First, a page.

The 3.8% net investment income (NII) surtax also needs to be addressed. This surtax affects trusts and estates as well as individuals. The surtax applies to taxpayers whose modified adjusted gross income (MAGI) exceeds $200,000 (single) or $250,000 (married filing jointly); neither figure is indexed for inflation. In 2019, trust income in excess of $12,750 is taxed at the highest individual tax rate of 37%, plus 3.8% NII plus state taxes if applicable.
With some advanced planning, a trust can offer the trustee both the needed flexibility and discretion to decide how much income to distribute to beneficiaries based on their needs, along with how much income will remain after taxes. Periodically review language ensuring the trust continues to meet an account owner’s objectives. A review is especially important now that tax reform has been implemented.
2019 Federal Income Tax Brackets
Individuals, married filing jointly, trusts and estates
Source: Manning & Napier.
Conduit Trust versus Accumulation Trust
A properly drafted trust will not only qualify for “look-through” treatment, but also will address whether to be arranged as a conduit or accumulation trust.
A conduit trust serves as a conduit to pass minimum distributions from the inherited IRA to trust beneficiaries. Take the following steps to ensure the distributions are done properly: RMDs should be paid from the inherited IRA to the trust, then from the trust to IRA beneficiaries. Consequently, no minimum distributions (from the inherited IRA) would remain in the trust, which in turn eliminates any trust taxes. Instead, trust beneficiaries would pay tax on distributions (received as K-1 income) at their own individual income tax rates.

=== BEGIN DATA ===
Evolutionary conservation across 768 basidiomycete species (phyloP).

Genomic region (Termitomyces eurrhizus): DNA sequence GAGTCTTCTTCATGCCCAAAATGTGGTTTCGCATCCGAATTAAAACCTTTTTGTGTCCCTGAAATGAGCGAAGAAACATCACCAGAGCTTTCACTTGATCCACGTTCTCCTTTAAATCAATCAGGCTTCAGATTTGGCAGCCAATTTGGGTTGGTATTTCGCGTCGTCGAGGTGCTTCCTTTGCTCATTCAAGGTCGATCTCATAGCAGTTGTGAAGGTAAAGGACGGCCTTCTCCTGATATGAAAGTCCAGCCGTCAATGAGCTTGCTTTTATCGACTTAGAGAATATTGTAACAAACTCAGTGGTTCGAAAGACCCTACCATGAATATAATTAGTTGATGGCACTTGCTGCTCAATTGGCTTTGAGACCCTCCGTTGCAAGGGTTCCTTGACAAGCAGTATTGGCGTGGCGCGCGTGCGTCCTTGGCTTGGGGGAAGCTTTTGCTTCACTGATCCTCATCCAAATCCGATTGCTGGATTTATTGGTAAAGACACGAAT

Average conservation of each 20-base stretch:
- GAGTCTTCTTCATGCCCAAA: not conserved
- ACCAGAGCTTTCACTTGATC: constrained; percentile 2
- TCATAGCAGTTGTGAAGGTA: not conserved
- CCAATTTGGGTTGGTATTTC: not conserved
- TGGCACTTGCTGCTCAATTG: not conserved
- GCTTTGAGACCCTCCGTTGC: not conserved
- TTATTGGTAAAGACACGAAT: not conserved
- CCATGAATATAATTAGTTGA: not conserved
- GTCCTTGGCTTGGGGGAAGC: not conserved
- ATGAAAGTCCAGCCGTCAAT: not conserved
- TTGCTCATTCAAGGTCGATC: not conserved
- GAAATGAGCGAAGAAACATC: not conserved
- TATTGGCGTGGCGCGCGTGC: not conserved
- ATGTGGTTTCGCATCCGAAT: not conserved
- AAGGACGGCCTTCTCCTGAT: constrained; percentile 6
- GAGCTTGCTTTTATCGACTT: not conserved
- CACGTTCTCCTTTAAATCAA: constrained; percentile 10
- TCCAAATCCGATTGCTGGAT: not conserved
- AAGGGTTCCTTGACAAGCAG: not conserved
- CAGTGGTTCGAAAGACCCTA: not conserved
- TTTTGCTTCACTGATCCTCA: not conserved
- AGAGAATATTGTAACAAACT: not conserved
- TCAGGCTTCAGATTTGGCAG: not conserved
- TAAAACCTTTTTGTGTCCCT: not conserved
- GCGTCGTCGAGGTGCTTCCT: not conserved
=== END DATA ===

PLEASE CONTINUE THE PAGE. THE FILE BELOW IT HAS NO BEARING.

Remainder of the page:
An accumulation trust (sometimes referred to as a discretionary trust) is generally used by individuals who want full and total control of post-death distributions. Why? An accumulation (as opposed to a conduit) trust does not have to pay out all IRA distributions to trust beneficiaries. Instead, the trustee has discretion to either pay out nothing, a portion, or all of the IRA distributions to trust beneficiaries. But any IRA distribution amounts not paid (to trust beneficiaries) are considered accumulated (in the trust) and taxed at trust tax rates. The trustee can choose to retain annual RMDs in the trust (although RMDs must still be paid from the IRA to the trust), but the trustee is not required to make payment to trust beneficiaries.
As noted, a qualifying trust is required to use the life expectancy of the oldest beneficiary (e.g. beneficiary with the shortest life expectancy) to determine annual post-death RMDs. For accumulation trusts, the post-death payout rules require using the ages of both primary and remainder beneficiaries to determine who is the oldest beneficiary. However, for conduit trusts, only the primary beneficiary’s age is used to determine post-death RMDs.
Separate accounts (also known as “splitting”) are not permitted when a trust is named as an IRA beneficiary. Why? The trust is itself deemed the beneficiary, not the underlying trust beneficiaries.